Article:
Charles E. Yost, editor/publisher of the Fayette Review, was asked to write an article for Theodore Dreiser’s new journal. They have been friends for many years. Dreiser has been a guest in the Yost home.

Joe E. Brown, famous movie comedian, visited his hometown of Holgate.

100 Years Ago

Tuesday, Oct. 15, 1907

When the temporary bridge across the raging Tiffin River was built for the Wabash Railroad, west of Burlington, the builders left a number of piles in the bed of the river. As it is impossible to pull the telegraph poles driven into the earth with a steam hammer, it will be necessary to cut them off to allow the steam dredge, which is improving Bean Creek to pass under the present steel railroad bridge. This is a difficulty, which the dredge men had not foreseen and will delay their work considerably.

J.U. Fauster will not be a candidate for reelection to the office of mayor. He says he has not time to bother with it. There is little in the office, but glory and curses, and of those he has had plenty.

Henry Hirsch, of Archbold, buys more clover seed than all the other dealers in Fulton County combined.

Henry Beck chopped his foot with a corn knife. The wound is on the instep and cut through to the bone severing a vein which caused it to bleed profusely.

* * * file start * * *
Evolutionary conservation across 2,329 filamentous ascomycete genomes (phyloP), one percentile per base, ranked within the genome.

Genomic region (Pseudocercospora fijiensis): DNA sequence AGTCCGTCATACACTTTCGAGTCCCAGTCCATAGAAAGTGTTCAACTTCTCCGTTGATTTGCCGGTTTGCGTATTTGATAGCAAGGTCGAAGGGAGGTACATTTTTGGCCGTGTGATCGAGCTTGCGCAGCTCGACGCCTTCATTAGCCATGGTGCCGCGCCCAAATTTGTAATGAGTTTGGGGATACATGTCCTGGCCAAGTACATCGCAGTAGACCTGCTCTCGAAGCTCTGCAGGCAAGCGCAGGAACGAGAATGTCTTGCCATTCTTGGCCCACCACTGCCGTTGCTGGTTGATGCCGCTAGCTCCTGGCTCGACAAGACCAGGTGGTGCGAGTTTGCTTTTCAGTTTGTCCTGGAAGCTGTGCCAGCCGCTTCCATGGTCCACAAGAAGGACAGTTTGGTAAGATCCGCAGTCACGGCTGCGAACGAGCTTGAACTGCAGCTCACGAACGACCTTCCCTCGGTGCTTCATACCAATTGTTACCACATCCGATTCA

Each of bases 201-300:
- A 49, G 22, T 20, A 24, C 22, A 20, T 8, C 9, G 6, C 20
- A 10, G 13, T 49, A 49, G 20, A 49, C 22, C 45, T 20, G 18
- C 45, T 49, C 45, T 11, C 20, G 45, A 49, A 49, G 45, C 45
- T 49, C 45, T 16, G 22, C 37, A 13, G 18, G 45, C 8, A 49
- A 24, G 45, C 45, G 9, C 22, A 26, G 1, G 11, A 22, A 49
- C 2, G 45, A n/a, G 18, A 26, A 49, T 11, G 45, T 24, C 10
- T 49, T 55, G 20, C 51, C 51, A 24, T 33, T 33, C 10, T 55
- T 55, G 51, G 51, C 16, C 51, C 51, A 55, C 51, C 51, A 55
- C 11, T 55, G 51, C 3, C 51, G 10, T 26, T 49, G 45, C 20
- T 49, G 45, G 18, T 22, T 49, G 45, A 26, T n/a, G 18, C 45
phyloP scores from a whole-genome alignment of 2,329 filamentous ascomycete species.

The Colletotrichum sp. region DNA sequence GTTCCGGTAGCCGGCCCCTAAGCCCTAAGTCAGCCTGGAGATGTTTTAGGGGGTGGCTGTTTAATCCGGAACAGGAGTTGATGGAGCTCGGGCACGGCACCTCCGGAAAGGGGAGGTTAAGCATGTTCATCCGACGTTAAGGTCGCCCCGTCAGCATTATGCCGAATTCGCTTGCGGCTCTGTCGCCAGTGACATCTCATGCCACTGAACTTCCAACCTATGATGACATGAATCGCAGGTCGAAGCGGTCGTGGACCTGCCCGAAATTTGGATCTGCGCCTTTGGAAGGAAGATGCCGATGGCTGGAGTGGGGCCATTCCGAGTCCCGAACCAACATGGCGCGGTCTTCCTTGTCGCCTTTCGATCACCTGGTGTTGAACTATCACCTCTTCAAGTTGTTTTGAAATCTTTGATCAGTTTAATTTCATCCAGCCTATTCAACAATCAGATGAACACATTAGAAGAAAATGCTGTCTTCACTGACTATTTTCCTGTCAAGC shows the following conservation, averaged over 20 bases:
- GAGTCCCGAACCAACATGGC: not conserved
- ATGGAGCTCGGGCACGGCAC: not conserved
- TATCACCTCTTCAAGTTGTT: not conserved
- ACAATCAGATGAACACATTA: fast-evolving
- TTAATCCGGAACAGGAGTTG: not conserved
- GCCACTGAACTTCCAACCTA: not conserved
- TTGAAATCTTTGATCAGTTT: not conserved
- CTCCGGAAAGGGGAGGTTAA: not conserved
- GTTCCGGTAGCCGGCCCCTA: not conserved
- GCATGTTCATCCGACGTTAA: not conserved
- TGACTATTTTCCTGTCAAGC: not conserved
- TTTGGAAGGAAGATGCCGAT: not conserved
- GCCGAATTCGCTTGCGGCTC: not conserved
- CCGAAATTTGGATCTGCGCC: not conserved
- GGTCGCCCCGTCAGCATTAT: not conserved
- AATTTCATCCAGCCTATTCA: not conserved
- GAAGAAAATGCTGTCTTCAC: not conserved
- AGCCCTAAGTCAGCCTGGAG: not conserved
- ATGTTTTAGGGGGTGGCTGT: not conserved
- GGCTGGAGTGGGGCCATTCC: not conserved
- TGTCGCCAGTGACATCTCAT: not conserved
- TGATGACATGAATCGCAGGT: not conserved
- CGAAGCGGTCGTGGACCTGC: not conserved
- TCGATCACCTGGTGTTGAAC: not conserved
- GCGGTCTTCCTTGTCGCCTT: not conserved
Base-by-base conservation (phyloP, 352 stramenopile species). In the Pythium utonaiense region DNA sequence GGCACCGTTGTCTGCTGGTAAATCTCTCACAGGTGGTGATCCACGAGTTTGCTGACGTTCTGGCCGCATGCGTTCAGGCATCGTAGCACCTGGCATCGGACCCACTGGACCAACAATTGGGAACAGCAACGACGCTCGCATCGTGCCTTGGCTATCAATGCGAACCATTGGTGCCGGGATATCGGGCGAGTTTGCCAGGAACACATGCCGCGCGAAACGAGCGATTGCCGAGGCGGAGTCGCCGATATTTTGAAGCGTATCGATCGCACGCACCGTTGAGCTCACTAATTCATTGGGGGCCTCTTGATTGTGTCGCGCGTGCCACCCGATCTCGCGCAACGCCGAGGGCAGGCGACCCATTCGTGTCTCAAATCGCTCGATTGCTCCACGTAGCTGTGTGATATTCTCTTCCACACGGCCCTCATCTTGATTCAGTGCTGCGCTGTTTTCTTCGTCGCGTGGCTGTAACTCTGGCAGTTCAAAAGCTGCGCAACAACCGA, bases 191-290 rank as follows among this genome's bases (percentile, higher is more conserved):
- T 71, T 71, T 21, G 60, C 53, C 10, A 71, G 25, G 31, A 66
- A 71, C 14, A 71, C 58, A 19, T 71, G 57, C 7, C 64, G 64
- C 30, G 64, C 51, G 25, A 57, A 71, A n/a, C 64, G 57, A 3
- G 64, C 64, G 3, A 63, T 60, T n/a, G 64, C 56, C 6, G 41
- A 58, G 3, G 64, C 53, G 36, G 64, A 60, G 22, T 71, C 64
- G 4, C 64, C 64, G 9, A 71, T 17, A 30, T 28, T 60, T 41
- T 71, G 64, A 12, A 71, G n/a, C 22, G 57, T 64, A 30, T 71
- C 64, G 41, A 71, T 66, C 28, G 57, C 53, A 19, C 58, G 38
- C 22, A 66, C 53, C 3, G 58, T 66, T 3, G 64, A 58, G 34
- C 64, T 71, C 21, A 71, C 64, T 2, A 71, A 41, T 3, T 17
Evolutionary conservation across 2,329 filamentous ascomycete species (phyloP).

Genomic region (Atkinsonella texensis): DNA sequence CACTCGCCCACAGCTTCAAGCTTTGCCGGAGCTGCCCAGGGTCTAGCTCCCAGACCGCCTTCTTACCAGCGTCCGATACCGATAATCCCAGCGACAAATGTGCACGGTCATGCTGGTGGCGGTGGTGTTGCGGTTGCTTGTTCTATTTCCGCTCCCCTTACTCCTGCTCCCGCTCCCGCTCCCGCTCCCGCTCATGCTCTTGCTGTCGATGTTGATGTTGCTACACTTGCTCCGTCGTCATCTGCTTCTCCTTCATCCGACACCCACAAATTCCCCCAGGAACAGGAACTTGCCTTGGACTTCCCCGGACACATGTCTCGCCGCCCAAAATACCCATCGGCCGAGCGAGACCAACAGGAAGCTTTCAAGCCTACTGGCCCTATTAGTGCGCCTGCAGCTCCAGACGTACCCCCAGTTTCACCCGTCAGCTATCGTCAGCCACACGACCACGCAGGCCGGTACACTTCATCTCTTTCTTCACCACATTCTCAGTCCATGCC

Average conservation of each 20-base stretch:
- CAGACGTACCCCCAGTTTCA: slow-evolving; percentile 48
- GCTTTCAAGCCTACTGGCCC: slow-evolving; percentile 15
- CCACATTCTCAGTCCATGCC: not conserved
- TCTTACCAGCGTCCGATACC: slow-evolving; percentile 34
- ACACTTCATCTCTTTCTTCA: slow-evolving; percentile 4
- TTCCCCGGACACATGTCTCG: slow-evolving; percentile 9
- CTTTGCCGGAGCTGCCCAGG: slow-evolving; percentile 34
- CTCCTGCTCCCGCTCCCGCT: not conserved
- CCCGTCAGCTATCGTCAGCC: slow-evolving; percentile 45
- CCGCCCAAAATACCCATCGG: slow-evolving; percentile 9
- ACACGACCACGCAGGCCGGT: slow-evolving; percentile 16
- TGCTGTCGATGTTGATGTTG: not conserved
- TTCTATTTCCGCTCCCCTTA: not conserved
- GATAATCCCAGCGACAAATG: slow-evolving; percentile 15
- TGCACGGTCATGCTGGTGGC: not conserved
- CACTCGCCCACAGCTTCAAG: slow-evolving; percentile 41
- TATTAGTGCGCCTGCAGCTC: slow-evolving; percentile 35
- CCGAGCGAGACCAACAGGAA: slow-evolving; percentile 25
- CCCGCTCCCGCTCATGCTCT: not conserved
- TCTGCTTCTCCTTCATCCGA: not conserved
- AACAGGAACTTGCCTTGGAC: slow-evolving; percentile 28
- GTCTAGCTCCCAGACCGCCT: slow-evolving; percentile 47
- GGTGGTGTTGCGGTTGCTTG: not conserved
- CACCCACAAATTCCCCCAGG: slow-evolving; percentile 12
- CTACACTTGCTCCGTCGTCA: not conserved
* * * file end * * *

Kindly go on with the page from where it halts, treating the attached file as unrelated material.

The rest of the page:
John Gall, who lives between here and Wauseon, was held up on the public road near Ginter’s corners and was bound and gagged by four masked men. He was robbed of his watch, pocketknife, husking peg, and $2.60 he had tied in one corner of his handkerchief. It is the third crime committed by masked men in the neighborhood in three weeks. Bloodhounds failed to track the robbers because of rain.

100 Years Ago

Friday, Oct. 18, 1907

The diver, who is cutting the piles under the Wabash Railroad Bridge across the Tiffin River, is a reckless chap. He set dynamite in the water Tuesday under the piles and then lighted the fuse from the surface. When the dynamite did not explode the diver again went under the water and fixed it taking such desperate chances with his life that it made the bystanders shudder. One man tried to prevent him from doing such a foolhardy thing but he seemed to enjoy making the bystanders have the creepers.

LOCKPORT- A rain and sleet storm hit Lockport Friday….. Alf. Nofziger is helping Henry Beck cut corn….The joint-district school began Monday.

The body of the young man killed in the freight wreck in Archbold Monday was identified by H.H. Birkenkamp, undertaker, Toledo. He said he knew the man from childhood.

One thing or the other must be done. Either Archbold citizens must raise the rate of assessment so that the school board can have more money to spend or else quit raising so many kids. They are up to the limit 12 mills and can get no more money unless the assessment is higher. The school board must pinch and economize in a shameful manner to make the money reach. Archbold is the richest town in youngsters along the Lake Shore Railroad line.

FOUND- Some money at Amish Church. Owner will identify and pay for this notice.- C.J. Wyse, janitor, adv.